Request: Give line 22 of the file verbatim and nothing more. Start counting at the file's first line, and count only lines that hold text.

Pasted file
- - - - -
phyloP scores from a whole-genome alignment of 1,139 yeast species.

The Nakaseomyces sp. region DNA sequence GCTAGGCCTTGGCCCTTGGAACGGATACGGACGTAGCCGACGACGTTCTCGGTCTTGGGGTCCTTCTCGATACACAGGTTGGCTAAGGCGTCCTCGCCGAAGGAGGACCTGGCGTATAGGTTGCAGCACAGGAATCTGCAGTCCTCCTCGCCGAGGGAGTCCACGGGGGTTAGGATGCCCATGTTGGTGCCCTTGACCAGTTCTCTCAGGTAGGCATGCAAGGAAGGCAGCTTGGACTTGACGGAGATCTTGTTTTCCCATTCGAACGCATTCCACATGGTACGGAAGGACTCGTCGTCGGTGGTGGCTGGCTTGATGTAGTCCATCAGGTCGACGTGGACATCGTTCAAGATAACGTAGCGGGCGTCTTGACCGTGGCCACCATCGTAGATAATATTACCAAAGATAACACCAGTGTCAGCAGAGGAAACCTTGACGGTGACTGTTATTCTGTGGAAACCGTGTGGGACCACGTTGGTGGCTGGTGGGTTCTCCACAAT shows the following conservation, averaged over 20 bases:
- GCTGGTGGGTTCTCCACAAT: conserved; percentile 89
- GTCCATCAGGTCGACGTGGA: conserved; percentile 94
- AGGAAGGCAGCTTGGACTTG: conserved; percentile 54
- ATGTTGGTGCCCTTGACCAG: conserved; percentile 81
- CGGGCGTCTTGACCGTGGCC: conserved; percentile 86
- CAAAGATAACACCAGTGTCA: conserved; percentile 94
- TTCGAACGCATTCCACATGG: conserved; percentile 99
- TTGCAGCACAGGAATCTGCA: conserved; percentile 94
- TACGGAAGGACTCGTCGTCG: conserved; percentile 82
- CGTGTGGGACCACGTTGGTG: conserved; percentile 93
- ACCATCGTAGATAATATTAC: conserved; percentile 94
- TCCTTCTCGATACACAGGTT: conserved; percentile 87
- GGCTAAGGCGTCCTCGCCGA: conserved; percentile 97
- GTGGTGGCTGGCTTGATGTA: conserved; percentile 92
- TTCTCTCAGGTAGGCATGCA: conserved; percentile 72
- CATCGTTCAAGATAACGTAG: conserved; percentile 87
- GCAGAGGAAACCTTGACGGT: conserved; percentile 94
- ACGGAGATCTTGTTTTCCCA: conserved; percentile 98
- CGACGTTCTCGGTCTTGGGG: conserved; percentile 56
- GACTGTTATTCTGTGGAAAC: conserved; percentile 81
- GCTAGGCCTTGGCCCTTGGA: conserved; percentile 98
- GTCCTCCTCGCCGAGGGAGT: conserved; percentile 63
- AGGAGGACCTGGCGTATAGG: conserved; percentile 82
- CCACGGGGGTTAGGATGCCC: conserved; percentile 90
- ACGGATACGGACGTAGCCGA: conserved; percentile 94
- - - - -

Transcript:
- GACTGTTATTCTGTGGAAAC: conserved; percentile 81